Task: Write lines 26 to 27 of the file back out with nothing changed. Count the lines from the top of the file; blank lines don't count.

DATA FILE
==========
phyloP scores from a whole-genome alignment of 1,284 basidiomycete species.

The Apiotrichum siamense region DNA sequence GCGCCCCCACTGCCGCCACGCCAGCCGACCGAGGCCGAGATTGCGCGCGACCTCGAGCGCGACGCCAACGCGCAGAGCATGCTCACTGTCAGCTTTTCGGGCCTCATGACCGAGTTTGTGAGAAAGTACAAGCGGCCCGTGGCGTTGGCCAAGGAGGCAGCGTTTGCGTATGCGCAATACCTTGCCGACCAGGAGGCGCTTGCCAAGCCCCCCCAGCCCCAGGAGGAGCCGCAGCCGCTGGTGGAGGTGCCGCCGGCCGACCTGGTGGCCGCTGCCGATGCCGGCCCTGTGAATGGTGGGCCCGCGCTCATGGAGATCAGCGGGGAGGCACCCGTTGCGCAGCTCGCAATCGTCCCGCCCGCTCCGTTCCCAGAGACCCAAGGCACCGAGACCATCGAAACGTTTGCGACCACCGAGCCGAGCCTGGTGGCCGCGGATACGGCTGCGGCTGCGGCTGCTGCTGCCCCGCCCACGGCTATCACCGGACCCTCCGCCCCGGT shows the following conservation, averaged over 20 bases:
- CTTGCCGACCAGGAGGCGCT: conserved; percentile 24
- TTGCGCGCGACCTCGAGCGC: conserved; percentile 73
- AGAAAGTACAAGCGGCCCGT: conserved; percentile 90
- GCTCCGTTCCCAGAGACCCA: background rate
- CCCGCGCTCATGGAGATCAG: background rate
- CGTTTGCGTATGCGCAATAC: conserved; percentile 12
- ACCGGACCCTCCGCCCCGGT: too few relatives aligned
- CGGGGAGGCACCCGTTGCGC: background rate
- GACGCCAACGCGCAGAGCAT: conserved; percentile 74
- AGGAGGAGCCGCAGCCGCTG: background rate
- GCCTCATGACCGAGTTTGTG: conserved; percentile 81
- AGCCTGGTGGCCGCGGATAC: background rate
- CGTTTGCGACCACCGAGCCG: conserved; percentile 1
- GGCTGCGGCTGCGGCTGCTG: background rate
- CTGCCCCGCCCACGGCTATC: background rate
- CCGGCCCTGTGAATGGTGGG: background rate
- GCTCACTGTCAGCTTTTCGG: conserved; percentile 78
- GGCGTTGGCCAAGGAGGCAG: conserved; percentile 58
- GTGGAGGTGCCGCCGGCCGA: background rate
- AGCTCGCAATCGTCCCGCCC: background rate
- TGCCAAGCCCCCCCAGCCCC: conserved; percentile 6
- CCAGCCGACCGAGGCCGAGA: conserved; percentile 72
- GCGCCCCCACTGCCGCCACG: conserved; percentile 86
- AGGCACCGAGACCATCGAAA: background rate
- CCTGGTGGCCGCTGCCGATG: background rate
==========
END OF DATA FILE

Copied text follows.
- AGGCACCGAGACCATCGAAA: background rate
- CCTGGTGGCCGCTGCCGATG: background rate